Africa - YAOUNDE, Cameroon (29 May 2013)_Trees are the oldest and largest beings in the world, living for hundreds, even thousands, of years. But the secret to their longevity – their genetic diversity – is under threat, experts say.
“Trees are highly diverse genetically,” said Laura Snook of Bioversity International during her keynote presentation at CIFOR’s Sustainable forest management in Central Africa conference in Yaoundé. “They contain not only the traits to survive the tests of time, but also the seeds for producing the next generation of trees.”
“But their genetic resources are undergoing an invisible extinction,” she warned.
Snook’s calculations put the total number of trees being removed in the Congo Basin each year, through both formal and informal sectors, at 4 million. Heavy harvesting has left some species very vulnerable, or even endangered, according to the International Union for Conservation of Nature’s Red List.
But looking at the status of species is only part of story, Snook added.
“Species are made of populations that occur in different zones, with different characteristics,” she said.
“So even if a species is not endangered, the status of the populations and their genetic characteristics is more dire.”
Genetic diversity supplies the reserve of characteristics that enables trees and other organisms to adapt over time to changing threats and conditions. It is also used to select individuals for desired traits, such as high quality wood, or sweeter fruit.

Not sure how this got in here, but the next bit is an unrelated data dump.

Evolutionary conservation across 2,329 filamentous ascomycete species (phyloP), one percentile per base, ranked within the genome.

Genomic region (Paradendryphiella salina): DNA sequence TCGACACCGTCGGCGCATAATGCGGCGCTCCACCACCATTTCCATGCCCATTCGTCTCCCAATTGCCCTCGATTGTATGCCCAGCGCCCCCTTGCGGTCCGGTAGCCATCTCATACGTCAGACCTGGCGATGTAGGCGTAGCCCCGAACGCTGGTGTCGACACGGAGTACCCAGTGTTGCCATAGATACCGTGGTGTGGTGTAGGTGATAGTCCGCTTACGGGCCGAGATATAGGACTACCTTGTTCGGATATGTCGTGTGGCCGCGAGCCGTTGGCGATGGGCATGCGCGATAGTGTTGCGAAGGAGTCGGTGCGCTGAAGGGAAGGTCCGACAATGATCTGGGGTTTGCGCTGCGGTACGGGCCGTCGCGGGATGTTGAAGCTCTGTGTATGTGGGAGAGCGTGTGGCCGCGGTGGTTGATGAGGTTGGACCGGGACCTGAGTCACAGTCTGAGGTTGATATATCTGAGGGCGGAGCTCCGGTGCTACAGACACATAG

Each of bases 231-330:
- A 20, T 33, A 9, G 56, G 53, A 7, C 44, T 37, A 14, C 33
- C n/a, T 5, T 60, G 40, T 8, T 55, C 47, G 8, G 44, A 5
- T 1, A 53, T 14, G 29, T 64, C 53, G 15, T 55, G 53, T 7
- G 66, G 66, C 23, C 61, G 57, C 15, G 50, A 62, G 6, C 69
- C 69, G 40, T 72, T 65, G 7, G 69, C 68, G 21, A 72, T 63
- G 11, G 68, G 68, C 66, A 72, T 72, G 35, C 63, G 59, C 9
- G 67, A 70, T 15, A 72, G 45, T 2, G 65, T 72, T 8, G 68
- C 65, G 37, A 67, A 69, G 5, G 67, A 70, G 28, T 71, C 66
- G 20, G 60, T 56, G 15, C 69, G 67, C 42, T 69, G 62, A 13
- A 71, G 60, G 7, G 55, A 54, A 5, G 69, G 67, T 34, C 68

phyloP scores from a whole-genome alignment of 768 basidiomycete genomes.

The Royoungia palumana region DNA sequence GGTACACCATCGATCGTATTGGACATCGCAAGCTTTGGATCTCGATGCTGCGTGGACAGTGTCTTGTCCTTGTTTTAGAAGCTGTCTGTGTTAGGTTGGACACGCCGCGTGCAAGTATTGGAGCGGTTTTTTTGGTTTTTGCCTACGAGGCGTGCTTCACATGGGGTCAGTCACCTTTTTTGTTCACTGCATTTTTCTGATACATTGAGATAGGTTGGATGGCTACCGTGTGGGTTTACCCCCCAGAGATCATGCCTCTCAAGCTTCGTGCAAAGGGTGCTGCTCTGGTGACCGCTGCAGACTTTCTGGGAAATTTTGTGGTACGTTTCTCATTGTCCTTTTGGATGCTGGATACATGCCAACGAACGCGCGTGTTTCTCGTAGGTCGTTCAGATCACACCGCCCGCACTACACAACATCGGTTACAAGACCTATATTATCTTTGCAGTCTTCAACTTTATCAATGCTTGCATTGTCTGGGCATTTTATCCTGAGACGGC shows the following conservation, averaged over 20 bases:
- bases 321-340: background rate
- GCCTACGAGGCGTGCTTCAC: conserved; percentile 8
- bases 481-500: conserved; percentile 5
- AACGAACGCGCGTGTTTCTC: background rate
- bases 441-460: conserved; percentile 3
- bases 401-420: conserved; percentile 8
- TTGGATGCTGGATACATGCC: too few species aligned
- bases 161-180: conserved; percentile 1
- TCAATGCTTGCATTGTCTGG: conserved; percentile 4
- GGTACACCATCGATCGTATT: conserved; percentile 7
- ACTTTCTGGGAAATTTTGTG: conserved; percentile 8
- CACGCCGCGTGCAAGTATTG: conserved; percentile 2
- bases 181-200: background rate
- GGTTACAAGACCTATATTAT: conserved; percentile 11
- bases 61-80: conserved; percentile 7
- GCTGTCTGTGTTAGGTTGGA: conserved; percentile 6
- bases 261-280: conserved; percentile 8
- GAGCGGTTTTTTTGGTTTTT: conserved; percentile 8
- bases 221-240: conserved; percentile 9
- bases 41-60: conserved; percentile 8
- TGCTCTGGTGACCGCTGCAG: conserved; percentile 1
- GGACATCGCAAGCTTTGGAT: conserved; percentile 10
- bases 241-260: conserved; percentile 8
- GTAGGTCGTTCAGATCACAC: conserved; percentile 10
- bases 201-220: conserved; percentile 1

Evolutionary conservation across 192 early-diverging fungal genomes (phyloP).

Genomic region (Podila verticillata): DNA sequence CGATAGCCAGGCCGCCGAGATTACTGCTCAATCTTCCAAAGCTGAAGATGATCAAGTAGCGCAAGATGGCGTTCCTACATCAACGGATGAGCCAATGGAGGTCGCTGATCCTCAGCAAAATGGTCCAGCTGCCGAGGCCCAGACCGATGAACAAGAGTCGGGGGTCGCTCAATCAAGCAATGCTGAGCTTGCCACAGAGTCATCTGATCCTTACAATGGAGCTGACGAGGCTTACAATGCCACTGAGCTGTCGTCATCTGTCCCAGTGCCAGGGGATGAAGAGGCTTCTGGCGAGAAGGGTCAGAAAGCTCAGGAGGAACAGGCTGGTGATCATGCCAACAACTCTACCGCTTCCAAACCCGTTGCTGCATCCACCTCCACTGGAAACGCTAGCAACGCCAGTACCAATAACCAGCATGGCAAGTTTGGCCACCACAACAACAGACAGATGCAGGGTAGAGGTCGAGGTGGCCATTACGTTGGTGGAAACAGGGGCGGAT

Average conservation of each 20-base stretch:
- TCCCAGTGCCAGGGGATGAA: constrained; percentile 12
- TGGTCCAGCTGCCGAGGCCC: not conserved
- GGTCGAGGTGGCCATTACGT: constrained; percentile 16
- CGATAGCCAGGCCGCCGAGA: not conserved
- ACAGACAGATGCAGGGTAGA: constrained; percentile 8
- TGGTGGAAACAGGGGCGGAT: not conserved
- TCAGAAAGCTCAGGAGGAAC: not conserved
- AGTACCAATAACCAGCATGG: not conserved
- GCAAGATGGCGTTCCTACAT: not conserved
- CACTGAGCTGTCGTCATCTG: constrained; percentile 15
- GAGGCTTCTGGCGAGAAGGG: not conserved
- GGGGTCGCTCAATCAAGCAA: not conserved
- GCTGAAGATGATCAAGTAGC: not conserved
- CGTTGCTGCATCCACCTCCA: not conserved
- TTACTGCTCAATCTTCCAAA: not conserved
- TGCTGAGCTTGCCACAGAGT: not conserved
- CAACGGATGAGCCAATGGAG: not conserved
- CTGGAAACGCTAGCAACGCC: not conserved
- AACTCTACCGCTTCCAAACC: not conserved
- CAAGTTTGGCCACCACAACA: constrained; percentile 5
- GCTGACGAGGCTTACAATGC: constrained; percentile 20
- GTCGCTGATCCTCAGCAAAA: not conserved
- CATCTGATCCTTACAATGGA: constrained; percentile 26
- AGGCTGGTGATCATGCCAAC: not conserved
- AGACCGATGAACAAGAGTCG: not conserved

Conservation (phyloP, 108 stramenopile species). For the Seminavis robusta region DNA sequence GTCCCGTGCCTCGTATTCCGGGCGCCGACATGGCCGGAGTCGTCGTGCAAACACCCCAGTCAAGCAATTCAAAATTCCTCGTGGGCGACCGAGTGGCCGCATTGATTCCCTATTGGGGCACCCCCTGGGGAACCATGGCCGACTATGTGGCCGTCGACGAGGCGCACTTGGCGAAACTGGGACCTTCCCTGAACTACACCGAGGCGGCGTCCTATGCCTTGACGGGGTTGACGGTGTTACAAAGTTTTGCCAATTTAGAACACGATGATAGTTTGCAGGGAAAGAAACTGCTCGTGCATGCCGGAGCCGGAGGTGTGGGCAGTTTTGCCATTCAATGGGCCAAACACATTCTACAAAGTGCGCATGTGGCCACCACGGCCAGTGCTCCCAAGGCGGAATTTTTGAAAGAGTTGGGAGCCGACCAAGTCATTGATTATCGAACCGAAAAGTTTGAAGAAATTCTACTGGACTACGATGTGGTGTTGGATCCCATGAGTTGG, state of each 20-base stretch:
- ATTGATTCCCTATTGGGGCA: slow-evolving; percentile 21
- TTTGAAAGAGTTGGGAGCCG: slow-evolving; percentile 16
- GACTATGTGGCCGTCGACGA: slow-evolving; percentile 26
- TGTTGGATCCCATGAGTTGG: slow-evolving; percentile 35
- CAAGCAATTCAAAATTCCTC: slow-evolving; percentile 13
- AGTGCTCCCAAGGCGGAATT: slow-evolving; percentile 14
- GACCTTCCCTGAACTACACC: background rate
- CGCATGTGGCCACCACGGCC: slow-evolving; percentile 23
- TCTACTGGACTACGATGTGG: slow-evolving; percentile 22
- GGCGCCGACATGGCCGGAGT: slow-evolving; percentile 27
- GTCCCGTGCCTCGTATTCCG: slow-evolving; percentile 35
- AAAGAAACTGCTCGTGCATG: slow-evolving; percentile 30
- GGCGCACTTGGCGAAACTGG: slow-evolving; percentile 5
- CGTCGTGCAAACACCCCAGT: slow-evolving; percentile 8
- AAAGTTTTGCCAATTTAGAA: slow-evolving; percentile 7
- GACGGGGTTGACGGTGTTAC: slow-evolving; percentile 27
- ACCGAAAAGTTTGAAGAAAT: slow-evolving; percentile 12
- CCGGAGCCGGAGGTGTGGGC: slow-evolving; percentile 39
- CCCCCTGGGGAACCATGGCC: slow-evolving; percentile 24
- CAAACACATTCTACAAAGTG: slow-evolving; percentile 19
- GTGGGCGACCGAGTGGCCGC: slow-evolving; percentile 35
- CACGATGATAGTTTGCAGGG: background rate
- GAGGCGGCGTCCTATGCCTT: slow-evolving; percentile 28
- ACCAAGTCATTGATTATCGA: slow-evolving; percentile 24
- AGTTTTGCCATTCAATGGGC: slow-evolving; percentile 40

“Diversity allows for selection and improvement,” said Snook.
“We can create future trees with more of the characteristics we seek. But most trees have not been selected, leaving a lot of untapped potential.”
Climate change projections for Africa show huge increases in drought and dryness by 2099 – a date that is well within the lifespan of many trees and their seeds, even though most policy makers and researchers will be long gone by then.
“We need to understand the level of tolerance for trees – which species will have the traits to survive climate change,” she said.
“We should be collecting their seeds and exchanging them across borders so they are accessible to the countries that can expect to become increasingly dry in the future.”
The UN Food and Agriculture Organization will soon release the first report on the State of the World’s Forest Genetic Resources. Maintaining seed sources with diverse characteristics is one of its 27 recommendations for action.
“Forests are a renewable resource, and they will continue to produce goods and services as long as they are renewed,” Snook concluded.
“That means replacing trees through good management now to ensure we have the genetic resources to replace them tomorrow.”
For more information on the issues discussed in this article, please contact Manuel Guariguata.